Caroline Wawzonek: Building Resilience – Engineering the North’s Future

Ministers' Statements and Speeches

Yellowknife — May 17, 2024

Check against delivery on May 17, 2024

Good morning and thank you for inviting me to be a part of NAPEG's Professional Development Symposium.

I want to spend a few minutes on your theme of "Building a Resilient North." Your theme in many ways is my theme; it is “the why” behind much of what I do. I hope it is also “the why” behind much of what each of you do, because I cannot build a resilient north without a strong team of public servants, including professional engineers and geoscientists but truthfully stretching across disciplines and departments, pulling together across the GNWT. Moreover, building a resilient north requires the private sector to leverage its skills and expertise to create opportunities.

Resiliency gets a bad rep. There is an aspect to resilience of having to deal with some kind of hardship, shortcoming or disadvantage. Obviously the ability to deal with a hardship and recover is positive; but there is a negativity implied by the fact that you’ve been put through a hardship in the first place.

Does the NWT have less national-scale infrastructure than other Canadian jurisdictions? You bet. And is what we have on average older? Again, yes. And this is where I want us to not veer into a sense of hardship or shortcoming. Within these challenges lies an opportunity for innovation and collaboration among professionals like you.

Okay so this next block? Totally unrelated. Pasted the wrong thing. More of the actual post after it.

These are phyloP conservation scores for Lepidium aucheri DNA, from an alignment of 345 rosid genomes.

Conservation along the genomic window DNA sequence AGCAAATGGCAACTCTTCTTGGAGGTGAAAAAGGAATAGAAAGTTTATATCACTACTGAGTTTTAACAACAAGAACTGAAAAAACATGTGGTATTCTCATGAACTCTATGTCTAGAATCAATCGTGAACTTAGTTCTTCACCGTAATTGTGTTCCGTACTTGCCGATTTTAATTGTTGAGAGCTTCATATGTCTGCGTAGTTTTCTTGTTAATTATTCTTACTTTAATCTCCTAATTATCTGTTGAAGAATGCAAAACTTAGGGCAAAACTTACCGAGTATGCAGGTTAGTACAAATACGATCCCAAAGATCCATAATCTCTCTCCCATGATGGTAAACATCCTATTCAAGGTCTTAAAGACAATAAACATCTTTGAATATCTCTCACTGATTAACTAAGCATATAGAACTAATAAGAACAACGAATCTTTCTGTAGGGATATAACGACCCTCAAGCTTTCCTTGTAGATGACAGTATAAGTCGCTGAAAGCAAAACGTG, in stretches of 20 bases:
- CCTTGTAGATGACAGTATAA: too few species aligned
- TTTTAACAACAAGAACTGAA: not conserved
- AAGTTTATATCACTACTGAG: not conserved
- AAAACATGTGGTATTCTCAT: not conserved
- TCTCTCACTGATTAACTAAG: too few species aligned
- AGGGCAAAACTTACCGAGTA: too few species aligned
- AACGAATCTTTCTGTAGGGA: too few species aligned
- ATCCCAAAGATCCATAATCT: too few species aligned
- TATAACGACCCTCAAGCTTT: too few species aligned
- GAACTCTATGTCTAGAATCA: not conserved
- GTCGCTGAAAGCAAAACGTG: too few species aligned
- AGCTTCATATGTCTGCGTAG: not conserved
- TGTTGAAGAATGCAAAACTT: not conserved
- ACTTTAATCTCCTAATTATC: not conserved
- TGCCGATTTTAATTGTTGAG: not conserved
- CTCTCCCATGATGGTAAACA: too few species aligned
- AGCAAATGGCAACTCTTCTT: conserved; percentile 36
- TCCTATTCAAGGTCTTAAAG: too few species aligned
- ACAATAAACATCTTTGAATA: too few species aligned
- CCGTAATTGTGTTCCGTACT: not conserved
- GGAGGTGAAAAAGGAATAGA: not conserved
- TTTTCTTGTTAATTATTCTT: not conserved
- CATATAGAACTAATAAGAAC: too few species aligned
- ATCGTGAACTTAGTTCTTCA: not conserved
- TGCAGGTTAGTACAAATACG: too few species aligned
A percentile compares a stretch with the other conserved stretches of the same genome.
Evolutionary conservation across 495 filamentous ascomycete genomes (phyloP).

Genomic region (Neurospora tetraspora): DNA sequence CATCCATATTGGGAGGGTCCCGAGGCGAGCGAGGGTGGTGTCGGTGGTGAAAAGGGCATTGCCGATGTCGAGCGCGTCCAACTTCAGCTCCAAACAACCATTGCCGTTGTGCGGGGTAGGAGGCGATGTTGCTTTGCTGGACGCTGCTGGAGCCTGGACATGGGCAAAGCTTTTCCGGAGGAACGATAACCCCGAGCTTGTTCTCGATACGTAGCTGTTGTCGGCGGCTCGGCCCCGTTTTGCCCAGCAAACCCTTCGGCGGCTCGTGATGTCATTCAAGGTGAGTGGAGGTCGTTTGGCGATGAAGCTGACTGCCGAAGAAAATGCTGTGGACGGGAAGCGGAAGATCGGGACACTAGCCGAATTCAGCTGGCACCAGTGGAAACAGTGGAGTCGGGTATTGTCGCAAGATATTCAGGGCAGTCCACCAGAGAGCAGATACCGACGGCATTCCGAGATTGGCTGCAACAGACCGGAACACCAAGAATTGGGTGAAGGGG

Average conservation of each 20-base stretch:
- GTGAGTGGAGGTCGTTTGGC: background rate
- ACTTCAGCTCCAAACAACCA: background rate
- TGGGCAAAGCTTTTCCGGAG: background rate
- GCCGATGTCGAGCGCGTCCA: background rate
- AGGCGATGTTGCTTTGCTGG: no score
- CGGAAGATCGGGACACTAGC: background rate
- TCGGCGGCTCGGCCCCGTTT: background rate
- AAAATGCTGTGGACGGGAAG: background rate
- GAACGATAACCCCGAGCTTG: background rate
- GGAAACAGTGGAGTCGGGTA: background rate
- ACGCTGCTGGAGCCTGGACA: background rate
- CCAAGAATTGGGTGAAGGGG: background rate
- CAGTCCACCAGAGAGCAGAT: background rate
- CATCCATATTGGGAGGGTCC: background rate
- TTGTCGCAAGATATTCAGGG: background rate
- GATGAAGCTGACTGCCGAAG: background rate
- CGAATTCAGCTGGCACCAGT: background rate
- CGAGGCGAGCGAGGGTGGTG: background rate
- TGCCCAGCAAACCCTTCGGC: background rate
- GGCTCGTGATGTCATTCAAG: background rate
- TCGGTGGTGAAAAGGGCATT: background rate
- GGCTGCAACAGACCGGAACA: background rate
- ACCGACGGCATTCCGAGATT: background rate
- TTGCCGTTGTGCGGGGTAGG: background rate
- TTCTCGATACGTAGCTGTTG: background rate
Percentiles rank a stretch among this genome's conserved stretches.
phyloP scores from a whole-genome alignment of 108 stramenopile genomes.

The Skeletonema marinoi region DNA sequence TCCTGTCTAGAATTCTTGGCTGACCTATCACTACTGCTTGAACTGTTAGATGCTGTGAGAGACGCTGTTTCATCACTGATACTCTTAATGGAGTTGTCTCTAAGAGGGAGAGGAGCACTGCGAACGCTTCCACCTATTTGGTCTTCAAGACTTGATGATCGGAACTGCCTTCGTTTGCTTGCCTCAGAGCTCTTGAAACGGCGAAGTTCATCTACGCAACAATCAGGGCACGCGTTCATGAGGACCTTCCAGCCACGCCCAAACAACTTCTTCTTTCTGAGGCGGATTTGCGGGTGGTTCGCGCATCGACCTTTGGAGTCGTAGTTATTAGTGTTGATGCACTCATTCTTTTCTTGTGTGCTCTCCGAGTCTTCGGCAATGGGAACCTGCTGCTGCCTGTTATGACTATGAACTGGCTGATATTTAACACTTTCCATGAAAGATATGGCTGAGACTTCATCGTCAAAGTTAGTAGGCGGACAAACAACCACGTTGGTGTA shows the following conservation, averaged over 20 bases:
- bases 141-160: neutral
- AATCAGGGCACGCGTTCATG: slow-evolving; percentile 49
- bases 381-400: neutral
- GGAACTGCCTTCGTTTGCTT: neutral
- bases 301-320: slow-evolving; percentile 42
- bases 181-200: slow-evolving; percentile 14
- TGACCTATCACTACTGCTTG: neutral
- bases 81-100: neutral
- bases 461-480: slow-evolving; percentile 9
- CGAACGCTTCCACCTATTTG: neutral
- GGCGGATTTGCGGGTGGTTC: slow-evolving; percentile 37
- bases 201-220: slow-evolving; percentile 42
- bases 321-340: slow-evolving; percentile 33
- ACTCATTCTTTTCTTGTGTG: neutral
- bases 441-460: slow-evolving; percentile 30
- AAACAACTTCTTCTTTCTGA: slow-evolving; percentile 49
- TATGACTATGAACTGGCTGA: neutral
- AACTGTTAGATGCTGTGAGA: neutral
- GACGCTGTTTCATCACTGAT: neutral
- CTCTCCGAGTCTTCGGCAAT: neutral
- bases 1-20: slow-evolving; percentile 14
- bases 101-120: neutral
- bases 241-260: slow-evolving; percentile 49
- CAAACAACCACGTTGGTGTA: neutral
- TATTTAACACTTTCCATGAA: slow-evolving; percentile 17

It is simple to say that technology changes quickly; but it is changing at an ever faster pace. And with it, solutions to difficult problems are more available than they were just a few years ago.

The tricky problem addressing the dual challenges of energy and supply chain availability, affordability, reliability, and sustainability is critical. The conversation is evolving rapidly, with new technologies and solutions emerging. A handful of years ago when I first ran for office, politicians were pretty hesitant to speak about SMRs. That has changed. It was also easy to discount the long term reliabilities of alternative energy because of the lack of storage but that, too, is changing. Similarly, a conversation about geothermal must continue because we cannot allow ourselves to be lax in thinking that what was not feasible a few years ago may become feasible with evolving technology. To be resilient, we must be ready.

This is true also in terms of supporting supply chains. There are similar challenges of how to address availability with affordability and, again, reliability with sustainability. But here, too, the conversation is evolving. Dirigibles are now more than merely theoretical for northern mines and communities and drones may well be next. Meanwhile, understanding the landscape on which we deliver traditional transportation infrastructure across the northern landscape also requires scientific study and problem solving; and here I am looking at some of the best of the best in terms of understanding permafrost.

Your expertise, dedication, innovation and creativity will be key in meeting the pressing needs of the North and unlocking our complex challenges.

Resiliency for the north is not only about solving massive scale challenges; it is also about ensuring the immediate, day to day functionality for all residents.